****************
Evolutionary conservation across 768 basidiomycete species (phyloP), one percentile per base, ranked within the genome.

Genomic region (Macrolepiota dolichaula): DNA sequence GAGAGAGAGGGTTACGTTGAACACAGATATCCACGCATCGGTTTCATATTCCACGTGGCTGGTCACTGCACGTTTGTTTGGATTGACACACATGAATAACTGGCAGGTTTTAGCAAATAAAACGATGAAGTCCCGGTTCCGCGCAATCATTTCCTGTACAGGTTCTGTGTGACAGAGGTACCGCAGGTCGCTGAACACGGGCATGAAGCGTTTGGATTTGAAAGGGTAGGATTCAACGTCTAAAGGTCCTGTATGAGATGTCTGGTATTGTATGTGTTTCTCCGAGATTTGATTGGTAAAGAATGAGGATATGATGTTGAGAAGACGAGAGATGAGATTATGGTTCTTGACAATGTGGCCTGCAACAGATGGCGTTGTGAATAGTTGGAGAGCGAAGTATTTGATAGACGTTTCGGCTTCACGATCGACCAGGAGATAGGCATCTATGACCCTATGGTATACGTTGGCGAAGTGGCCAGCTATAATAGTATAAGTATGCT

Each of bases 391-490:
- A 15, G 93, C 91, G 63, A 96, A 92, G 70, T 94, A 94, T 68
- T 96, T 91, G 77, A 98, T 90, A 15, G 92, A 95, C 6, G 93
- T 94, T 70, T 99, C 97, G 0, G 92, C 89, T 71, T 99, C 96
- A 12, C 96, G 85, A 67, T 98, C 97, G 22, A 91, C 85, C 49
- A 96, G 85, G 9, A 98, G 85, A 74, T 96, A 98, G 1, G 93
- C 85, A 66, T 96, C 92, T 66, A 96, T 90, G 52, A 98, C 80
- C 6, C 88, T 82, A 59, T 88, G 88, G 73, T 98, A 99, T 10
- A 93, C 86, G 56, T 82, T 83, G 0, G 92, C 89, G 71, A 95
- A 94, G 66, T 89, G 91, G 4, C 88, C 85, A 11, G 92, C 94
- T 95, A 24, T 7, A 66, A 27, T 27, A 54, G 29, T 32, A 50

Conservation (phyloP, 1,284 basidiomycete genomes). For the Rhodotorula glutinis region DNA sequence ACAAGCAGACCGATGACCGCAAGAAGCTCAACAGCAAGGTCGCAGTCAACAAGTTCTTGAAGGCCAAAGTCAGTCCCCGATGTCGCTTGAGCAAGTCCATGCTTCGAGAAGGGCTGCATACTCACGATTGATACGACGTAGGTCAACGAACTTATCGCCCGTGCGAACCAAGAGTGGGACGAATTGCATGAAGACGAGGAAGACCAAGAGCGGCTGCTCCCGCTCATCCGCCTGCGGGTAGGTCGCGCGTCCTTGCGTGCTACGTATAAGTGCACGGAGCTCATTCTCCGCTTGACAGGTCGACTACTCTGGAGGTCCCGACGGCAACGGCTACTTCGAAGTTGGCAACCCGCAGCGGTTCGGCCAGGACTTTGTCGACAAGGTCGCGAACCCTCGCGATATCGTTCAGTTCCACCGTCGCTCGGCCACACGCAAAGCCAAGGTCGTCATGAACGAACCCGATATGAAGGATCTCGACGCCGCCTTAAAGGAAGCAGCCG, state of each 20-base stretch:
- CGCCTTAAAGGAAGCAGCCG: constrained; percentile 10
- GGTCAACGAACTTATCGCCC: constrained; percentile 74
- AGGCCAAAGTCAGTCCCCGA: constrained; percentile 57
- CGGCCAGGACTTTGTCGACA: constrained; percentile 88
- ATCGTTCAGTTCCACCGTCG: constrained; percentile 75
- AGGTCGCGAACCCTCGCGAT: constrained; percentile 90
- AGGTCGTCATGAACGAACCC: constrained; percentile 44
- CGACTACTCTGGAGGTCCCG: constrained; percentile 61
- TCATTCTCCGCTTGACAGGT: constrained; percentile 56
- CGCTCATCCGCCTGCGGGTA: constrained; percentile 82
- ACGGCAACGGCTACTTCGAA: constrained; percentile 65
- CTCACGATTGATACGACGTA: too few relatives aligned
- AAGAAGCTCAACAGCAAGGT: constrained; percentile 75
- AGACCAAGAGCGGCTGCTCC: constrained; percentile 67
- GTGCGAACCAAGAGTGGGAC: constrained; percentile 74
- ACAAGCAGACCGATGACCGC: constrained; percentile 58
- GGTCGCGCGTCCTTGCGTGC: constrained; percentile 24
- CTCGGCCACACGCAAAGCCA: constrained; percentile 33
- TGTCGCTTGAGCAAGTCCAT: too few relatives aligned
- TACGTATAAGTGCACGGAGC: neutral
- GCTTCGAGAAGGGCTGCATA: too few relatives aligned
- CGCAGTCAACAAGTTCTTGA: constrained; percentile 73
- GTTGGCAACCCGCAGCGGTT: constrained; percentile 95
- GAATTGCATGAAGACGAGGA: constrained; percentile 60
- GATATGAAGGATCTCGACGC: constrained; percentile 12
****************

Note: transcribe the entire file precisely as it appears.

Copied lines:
Evolutionary conservation across 768 basidiomycete species (phyloP), one percentile per base, ranked within the genome.

Genomic region (Macrolepiota dolichaula): DNA sequence GAGAGAGAGGGTTACGTTGAACACAGATATCCACGCATCGGTTTCATATTCCACGTGGCTGGTCACTGCACGTTTGTTTGGATTGACACACATGAATAACTGGCAGGTTTTAGCAAATAAAACGATGAAGTCCCGGTTCCGCGCAATCATTTCCTGTACAGGTTCTGTGTGACAGAGGTACCGCAGGTCGCTGAACACGGGCATGAAGCGTTTGGATTTGAAAGGGTAGGATTCAACGTCTAAAGGTCCTGTATGAGATGTCTGGTATTGTATGTGTTTCTCCGAGATTTGATTGGTAAAGAATGAGGATATGATGTTGAGAAGACGAGAGATGAGATTATGGTTCTTGACAATGTGGCCTGCAACAGATGGCGTTGTGAATAGTTGGAGAGCGAAGTATTTGATAGACGTTTCGGCTTCACGATCGACCAGGAGATAGGCATCTATGACCCTATGGTATACGTTGGCGAAGTGGCCAGCTATAATAGTATAAGTATGCT

Each of bases 391-490:
- A 15, G 93, C 91, G 63, A 96, A 92, G 70, T 94, A 94, T 68
- T 96, T 91, G 77, A 98, T 90, A 15, G 92, A 95, C 6, G 93
- T 94, T 70, T 99, C 97, G 0, G 92, C 89, T 71, T 99, C 96
- A 12, C 96, G 85, A 67, T 98, C 97, G 22, A 91, C 85, C 49
- A 96, G 85, G 9, A 98, G 85, A 74, T 96, A 98, G 1, G 93
- C 85, A 66, T 96, C 92, T 66, A 96, T 90, G 52, A 98, C 80
- C 6, C 88, T 82, A 59, T 88, G 88, G 73, T 98, A 99, T 10
- A 93, C 86, G 56, T 82, T 83, G 0, G 92, C 89, G 71, A 95
- A 94, G 66, T 89, G 91, G 4, C 88, C 85, A 11, G 92, C 94
- T 95, A 24, T 7, A 66, A 27, T 27, A 54, G 29, T 32, A 50

Conservation (phyloP, 1,284 basidiomycete genomes). For the Rhodotorula glutinis region DNA sequence ACAAGCAGACCGATGACCGCAAGAAGCTCAACAGCAAGGTCGCAGTCAACAAGTTCTTGAAGGCCAAAGTCAGTCCCCGATGTCGCTTGAGCAAGTCCATGCTTCGAGAAGGGCTGCATACTCACGATTGATACGACGTAGGTCAACGAACTTATCGCCCGTGCGAACCAAGAGTGGGACGAATTGCATGAAGACGAGGAAGACCAAGAGCGGCTGCTCCCGCTCATCCGCCTGCGGGTAGGTCGCGCGTCCTTGCGTGCTACGTATAAGTGCACGGAGCTCATTCTCCGCTTGACAGGTCGACTACTCTGGAGGTCCCGACGGCAACGGCTACTTCGAAGTTGGCAACCCGCAGCGGTTCGGCCAGGACTTTGTCGACAAGGTCGCGAACCCTCGCGATATCGTTCAGTTCCACCGTCGCTCGGCCACACGCAAAGCCAAGGTCGTCATGAACGAACCCGATATGAAGGATCTCGACGCCGCCTTAAAGGAAGCAGCCG, state of each 20-base stretch:
- CGCCTTAAAGGAAGCAGCCG: constrained; percentile 10
- GGTCAACGAACTTATCGCCC: constrained; percentile 74
- AGGCCAAAGTCAGTCCCCGA: constrained; percentile 57
- CGGCCAGGACTTTGTCGACA: constrained; percentile 88
- ATCGTTCAGTTCCACCGTCG: constrained; percentile 75
- AGGTCGCGAACCCTCGCGAT: constrained; percentile 90
- AGGTCGTCATGAACGAACCC: constrained; percentile 44
- CGACTACTCTGGAGGTCCCG: constrained; percentile 61
- TCATTCTCCGCTTGACAGGT: constrained; percentile 56
- CGCTCATCCGCCTGCGGGTA: constrained; percentile 82
- ACGGCAACGGCTACTTCGAA: constrained; percentile 65
- CTCACGATTGATACGACGTA: too few relatives aligned
- AAGAAGCTCAACAGCAAGGT: constrained; percentile 75
- AGACCAAGAGCGGCTGCTCC: constrained; percentile 67
- GTGCGAACCAAGAGTGGGAC: constrained; percentile 74
- ACAAGCAGACCGATGACCGC: constrained; percentile 58
- GGTCGCGCGTCCTTGCGTGC: constrained; percentile 24
- CTCGGCCACACGCAAAGCCA: constrained; percentile 33
- TGTCGCTTGAGCAAGTCCAT: too few relatives aligned
- TACGTATAAGTGCACGGAGC: neutral
- GCTTCGAGAAGGGCTGCATA: too few relatives aligned
- CGCAGTCAACAAGTTCTTGA: constrained; percentile 73
- GTTGGCAACCCGCAGCGGTT: constrained; percentile 95
- GAATTGCATGAAGACGAGGA: constrained; percentile 60
- GATATGAAGGATCTCGACGC: constrained; percentile 12